To Play With Fire

Rating: PG-14

Riza slid bit as she crested the hill. The darkness was heavy and she was tired. Her mind spun from the sharp jabs of hunger in her stomach and the events of the day. She'd been moving around for hours, looking, searching. Her life had flashed before her eyes on more than one occasion, and she wasted a few choice hours cursing herself for being a damned fool.

It was a bad habit that she couldn't break, to worry at a goal like a dog worried at an old shoe. Her grandfather despaired that she would never learn to just leave things be, then prayed that she would learn to turn it to a good use one day.

Well, apparently, that day hadn't come, she muttered to herself. Or she wouldn't have been scrambling all over a war zone looking for one scrawny, solitary soldier among the crush of dusty uniforms and dirty faces and bloodied hands.

Sharp rocks cut into her knee as she knelt and peered at the encampment just ahead. Its precise organization, the neatly lit fires and equipment confirmed that this was a military camp. Small encampments such as these were dotted all over the city and she hoped she'd finally found the right one.

Her coordination was slipping dangerously, she realized as she tripped again. She looked up at the sky; the moon was high and full. She'd been awake for over thirty hours, and expected to be awake for quite a few more hours.

Her foot was starting to hurt. She looked down, hoping that it was only a sprain. At that moment, she couldn't tell one way or the other.

As she closed in, the fires and organization made it easier to make her way. She limped through the tents, hoping he hadn't decided to hide in one of them. She rather doubted it.

That one didn't seem to be the type to hide from his own shadow.

The camp was still busy. Preparations for the following morning, she supposed, sliding out of the way of bustling aides-de-camp and making dammed sure she stay out of the line of sight of any one wearing more stars than she wanted to see.

And sure enough, somewhere near the center of the camp, was circle of exclusive tents. This was the protected section, where the Generals gave their orders. And where the precious weapons and other ordinance were kept from harm.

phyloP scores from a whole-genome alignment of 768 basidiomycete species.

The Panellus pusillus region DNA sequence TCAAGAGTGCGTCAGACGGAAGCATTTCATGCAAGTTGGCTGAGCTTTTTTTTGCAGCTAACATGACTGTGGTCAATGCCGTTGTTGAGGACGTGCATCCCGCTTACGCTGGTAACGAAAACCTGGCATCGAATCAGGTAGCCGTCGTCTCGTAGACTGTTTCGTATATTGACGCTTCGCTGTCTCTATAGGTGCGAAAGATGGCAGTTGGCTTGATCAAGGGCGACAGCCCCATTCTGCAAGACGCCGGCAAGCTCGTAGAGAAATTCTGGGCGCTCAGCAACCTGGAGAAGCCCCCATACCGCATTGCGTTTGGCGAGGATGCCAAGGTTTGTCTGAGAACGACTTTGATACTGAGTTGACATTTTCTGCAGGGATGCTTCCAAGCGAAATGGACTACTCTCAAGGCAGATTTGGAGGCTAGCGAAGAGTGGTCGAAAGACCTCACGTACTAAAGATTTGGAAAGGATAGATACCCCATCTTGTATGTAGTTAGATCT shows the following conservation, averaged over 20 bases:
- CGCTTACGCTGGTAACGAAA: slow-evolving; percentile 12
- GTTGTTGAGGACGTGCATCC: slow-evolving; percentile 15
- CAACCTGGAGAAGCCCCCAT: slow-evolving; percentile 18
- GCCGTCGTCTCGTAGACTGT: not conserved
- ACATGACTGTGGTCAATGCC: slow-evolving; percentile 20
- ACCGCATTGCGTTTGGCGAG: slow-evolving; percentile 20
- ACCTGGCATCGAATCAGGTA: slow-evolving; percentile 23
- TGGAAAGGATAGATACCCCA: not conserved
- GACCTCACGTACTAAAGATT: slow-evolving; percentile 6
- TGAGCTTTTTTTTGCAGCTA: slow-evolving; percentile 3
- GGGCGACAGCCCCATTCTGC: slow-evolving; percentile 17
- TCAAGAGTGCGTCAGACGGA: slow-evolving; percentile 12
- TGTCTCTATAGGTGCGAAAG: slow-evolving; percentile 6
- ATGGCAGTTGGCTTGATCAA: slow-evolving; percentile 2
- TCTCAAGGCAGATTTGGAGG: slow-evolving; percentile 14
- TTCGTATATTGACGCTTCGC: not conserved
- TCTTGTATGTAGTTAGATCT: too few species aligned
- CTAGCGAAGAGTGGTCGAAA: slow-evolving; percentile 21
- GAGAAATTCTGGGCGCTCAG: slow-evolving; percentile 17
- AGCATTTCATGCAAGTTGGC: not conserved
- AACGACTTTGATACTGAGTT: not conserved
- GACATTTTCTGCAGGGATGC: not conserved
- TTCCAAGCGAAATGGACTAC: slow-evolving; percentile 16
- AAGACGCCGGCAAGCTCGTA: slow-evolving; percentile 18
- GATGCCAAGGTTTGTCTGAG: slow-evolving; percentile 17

She stumbled to a sudden halt when she came upon him. After her entire day, it had been as easy as this. He was sitting, still, quiescent even, staring into the fire. It was as if they were alone in the whirling midst of the chaos surrounding them.

Two steps and she realized that he wasn't staring at the fire. A small table was situated in front of him, and in the midst of the chaos, and by the light of the modest fire, he was considering a...chess board. He had a scrap of paper in his hands; he glanced at it a moment, then back at the board. As she watched, dumbfounded, he picked up a piece and placed it – from the other side of the board, then went back to his study from his side.

She stopped a few paces from the fire and rested her rifle in the sand. The sound caught his attention; his head snapped in her direction, his hand poised to snap.

"Who's there?" he called. "Identify yourself, soldier."

She limped slowly into the circle cast by the fire. Bracing herself on her rifle, she pulled her hand up. "Cadet–,"

"Riza Hawkeye."

She blinked.

He stood slowly toward her. In his eyes danced the reflection of the fire. For a second, he looked demonic. He looked her up and down slowly. "Come to finish your job?" He said quietly, turning back to the board. "Such a little girl to complete such a big job."